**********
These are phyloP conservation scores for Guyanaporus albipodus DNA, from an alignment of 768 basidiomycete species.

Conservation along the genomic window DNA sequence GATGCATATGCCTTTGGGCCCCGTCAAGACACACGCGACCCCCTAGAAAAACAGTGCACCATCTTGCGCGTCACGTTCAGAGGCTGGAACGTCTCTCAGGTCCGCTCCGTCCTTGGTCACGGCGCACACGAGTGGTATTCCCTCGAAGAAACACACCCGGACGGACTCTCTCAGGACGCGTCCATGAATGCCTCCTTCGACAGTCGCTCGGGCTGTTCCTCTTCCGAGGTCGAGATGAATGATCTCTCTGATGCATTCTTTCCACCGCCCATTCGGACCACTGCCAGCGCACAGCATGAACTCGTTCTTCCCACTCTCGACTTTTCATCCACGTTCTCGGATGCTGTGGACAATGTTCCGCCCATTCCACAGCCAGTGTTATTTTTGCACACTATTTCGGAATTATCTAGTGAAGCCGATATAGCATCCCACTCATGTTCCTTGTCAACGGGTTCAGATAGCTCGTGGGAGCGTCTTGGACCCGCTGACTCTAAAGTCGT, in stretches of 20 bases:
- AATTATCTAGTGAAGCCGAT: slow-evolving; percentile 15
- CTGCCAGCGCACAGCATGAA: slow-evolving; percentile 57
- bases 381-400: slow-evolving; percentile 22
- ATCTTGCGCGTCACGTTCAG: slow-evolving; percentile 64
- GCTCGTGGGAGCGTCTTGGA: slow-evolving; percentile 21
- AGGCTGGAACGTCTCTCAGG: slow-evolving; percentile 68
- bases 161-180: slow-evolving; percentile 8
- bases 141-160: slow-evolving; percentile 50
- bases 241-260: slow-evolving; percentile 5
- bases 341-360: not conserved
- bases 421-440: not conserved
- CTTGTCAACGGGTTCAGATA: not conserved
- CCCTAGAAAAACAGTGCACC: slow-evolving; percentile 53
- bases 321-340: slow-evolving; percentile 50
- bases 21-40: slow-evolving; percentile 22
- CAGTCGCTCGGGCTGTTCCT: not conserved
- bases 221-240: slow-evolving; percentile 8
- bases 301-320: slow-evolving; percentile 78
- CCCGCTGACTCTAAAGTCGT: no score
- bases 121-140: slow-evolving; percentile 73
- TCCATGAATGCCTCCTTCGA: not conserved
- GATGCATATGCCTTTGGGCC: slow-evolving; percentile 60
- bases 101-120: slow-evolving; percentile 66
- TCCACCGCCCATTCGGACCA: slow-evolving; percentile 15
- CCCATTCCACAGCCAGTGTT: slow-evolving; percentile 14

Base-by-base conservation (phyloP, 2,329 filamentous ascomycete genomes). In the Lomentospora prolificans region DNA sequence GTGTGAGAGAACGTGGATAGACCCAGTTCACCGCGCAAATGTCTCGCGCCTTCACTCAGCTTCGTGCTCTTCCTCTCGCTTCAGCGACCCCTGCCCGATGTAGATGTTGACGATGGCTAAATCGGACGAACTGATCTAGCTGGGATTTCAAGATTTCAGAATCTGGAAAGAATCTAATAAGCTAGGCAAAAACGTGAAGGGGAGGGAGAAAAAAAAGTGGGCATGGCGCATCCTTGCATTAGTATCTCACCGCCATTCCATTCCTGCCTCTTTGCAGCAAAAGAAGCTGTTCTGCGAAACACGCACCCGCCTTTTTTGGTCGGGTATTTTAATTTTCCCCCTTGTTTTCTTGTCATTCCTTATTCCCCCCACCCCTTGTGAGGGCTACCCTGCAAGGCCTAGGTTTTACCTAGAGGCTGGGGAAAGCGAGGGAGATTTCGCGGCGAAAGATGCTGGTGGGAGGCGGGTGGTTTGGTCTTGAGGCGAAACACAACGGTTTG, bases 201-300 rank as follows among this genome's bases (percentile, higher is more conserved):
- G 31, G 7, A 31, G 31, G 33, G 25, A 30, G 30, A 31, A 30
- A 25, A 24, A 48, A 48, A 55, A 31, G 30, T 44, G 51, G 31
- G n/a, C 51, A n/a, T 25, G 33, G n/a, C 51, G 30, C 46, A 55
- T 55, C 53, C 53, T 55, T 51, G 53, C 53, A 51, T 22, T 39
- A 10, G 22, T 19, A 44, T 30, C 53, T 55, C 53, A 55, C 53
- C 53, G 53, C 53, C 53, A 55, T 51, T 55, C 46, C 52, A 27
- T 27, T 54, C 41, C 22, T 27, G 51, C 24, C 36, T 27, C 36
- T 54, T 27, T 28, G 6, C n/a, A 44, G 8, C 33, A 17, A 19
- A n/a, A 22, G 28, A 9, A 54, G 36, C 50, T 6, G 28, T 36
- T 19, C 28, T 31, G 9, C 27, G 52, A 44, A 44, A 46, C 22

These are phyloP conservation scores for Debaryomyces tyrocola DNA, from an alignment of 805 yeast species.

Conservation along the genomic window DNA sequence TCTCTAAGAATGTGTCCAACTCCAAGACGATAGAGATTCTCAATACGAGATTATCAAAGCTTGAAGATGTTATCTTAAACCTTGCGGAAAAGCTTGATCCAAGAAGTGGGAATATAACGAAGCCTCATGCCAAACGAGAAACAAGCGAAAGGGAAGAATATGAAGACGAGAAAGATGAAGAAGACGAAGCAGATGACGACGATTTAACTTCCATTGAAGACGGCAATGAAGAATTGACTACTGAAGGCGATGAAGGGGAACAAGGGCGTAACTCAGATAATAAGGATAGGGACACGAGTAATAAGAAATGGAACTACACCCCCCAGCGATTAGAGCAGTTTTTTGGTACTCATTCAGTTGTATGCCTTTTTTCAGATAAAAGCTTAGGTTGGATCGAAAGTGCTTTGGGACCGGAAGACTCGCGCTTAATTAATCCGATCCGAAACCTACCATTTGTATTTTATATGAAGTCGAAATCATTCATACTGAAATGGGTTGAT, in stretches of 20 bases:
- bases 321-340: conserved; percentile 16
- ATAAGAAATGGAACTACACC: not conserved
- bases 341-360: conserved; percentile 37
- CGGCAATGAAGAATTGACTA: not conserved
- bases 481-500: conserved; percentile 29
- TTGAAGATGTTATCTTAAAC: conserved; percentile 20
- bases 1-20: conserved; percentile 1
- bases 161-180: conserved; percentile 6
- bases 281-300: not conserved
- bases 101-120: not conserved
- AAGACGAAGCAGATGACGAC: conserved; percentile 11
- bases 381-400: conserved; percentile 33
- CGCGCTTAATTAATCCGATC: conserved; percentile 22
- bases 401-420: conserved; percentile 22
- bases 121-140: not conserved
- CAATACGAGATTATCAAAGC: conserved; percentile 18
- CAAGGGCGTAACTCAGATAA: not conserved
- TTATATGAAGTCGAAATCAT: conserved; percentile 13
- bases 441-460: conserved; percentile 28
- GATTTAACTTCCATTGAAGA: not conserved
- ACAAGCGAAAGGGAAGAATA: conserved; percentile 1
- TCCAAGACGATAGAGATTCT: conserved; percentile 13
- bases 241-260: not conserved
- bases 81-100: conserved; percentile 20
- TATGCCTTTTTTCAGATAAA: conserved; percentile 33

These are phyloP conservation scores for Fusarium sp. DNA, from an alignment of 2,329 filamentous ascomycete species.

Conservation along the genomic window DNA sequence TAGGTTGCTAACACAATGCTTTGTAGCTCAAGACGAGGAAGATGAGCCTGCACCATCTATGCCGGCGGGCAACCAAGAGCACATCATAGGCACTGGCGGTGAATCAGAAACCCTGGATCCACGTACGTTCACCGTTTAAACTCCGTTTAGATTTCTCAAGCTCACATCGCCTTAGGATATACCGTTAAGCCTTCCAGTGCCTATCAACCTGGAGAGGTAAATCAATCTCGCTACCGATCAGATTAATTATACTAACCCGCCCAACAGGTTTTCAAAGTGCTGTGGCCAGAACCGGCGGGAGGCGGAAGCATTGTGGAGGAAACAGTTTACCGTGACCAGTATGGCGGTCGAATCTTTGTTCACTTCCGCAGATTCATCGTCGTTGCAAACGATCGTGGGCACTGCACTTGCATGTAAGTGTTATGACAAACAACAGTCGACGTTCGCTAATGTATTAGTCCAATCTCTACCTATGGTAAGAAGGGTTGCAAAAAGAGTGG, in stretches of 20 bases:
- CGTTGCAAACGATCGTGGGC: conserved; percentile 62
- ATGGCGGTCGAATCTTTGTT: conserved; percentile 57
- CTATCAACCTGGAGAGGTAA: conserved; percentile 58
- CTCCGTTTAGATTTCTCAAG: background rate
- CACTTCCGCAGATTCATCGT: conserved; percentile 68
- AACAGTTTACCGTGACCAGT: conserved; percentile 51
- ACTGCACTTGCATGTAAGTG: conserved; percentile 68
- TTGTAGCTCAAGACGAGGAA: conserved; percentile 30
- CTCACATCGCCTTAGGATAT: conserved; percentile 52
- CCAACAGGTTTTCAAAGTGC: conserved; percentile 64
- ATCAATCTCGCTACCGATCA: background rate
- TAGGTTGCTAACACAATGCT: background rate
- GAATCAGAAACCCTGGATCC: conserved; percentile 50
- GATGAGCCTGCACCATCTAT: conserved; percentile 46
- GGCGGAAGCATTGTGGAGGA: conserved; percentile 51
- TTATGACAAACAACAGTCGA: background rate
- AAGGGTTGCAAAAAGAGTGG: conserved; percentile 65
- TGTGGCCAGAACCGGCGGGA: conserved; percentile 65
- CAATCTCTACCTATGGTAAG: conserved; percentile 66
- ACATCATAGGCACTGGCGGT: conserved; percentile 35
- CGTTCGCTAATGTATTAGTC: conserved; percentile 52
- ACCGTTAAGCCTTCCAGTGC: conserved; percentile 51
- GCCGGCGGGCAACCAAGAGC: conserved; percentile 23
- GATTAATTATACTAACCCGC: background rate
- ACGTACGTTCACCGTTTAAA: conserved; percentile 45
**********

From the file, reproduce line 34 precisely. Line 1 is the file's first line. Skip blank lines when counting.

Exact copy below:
- C 53, G 53, C 53, C 53, A 55, T 51, T 55, C 46, C 52, A 27